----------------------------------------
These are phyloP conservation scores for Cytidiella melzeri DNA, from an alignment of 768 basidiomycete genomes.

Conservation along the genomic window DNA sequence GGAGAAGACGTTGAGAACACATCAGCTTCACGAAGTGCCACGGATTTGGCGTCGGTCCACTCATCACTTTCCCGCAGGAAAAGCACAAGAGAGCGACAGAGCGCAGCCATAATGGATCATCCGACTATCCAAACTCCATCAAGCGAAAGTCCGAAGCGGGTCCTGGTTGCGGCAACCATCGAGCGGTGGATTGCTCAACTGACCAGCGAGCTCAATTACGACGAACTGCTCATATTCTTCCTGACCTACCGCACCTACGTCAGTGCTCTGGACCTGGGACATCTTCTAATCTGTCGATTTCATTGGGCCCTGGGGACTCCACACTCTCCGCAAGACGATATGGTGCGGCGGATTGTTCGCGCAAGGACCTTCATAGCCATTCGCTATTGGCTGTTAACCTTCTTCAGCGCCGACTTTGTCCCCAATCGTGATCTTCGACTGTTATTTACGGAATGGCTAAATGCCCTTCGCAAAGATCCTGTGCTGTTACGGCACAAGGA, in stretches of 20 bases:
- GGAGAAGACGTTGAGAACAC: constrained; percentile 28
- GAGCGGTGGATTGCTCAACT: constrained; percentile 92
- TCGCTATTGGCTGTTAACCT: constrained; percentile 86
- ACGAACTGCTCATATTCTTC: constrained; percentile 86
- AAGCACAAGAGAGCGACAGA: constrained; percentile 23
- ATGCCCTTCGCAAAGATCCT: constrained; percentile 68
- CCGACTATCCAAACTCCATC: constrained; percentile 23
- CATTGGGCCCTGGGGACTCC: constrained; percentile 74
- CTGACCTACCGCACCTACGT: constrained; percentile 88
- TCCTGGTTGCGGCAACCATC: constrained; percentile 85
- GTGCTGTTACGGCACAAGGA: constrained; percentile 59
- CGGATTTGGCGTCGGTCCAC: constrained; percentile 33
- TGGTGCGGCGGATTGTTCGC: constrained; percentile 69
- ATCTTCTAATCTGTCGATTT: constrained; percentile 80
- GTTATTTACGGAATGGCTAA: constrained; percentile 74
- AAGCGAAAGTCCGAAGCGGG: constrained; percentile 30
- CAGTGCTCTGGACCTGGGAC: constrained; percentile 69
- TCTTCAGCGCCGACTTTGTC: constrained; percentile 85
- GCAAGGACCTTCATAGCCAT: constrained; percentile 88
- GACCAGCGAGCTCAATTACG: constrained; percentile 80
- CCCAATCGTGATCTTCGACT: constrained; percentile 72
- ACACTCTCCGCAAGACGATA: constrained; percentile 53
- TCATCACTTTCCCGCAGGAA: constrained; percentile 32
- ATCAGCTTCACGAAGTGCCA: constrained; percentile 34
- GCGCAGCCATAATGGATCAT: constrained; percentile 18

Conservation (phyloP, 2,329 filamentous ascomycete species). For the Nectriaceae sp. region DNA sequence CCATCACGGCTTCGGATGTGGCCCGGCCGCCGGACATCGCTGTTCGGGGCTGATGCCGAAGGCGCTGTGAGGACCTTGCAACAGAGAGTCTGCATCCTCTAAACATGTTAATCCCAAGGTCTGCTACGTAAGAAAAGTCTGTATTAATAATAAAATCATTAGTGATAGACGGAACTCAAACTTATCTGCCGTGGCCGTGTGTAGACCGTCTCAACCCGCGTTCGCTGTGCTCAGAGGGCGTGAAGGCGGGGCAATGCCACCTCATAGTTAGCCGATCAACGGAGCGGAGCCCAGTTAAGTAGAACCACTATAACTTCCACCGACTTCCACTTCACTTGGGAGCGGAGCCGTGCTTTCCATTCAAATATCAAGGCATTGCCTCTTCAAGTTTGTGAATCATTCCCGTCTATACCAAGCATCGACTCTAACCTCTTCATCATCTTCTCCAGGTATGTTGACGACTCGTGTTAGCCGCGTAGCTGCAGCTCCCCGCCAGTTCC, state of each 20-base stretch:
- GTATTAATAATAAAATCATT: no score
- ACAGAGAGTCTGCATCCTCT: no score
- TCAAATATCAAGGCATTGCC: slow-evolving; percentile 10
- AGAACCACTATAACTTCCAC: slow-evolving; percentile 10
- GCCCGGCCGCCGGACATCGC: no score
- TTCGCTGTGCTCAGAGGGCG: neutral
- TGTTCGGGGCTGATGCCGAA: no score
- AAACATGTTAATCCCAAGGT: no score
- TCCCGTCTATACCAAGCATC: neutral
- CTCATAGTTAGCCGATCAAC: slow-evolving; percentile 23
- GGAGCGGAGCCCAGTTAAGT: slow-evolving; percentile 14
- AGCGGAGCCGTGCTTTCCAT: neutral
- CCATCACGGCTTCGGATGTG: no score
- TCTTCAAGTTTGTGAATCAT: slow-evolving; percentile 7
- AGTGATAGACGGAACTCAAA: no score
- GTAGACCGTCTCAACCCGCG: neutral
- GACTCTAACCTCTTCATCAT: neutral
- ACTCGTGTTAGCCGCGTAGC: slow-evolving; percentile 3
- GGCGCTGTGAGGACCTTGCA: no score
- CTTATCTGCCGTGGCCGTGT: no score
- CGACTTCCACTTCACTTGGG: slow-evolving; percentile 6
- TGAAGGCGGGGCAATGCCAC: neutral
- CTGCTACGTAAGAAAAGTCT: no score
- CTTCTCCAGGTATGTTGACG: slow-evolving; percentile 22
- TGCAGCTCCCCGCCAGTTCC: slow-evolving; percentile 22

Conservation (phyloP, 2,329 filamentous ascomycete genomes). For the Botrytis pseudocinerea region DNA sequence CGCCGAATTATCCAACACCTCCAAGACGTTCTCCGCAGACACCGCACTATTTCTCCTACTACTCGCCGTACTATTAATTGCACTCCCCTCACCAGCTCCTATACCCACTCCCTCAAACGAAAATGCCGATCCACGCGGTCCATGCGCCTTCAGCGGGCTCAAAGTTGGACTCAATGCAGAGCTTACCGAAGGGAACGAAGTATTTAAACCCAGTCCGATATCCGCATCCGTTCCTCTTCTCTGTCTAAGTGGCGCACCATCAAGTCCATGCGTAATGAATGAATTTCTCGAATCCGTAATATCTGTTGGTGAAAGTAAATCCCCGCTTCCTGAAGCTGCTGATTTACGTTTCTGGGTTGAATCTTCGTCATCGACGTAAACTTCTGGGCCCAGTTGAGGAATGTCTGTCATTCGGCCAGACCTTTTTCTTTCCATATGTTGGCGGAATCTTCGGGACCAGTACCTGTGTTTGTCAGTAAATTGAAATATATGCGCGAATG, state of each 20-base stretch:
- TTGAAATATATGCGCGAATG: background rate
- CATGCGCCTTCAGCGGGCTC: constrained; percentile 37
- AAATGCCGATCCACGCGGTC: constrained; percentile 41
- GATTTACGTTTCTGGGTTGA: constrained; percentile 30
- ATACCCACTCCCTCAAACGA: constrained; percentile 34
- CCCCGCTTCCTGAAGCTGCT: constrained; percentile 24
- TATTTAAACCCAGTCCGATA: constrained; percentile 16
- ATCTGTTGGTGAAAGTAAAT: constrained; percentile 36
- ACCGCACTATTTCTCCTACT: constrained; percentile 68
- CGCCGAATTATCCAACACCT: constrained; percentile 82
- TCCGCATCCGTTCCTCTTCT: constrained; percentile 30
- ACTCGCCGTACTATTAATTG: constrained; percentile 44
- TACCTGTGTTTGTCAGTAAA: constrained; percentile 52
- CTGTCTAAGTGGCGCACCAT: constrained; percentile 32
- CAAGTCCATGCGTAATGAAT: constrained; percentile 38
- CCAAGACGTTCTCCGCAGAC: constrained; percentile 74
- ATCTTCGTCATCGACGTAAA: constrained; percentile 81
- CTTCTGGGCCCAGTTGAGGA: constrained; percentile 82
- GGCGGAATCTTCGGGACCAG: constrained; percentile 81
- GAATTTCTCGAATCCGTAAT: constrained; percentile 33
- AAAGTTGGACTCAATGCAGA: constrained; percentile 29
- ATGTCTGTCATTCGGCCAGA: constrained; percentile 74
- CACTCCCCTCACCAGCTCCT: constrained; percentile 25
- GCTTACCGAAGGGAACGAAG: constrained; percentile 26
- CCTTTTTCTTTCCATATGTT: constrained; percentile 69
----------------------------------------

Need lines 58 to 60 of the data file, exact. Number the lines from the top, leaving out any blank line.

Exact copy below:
- GATTTACGTTTCTGGGTTGA: constrained; percentile 30
- ATACCCACTCCCTCAAACGA: constrained; percentile 34
- CCCCGCTTCCTGAAGCTGCT: constrained; percentile 24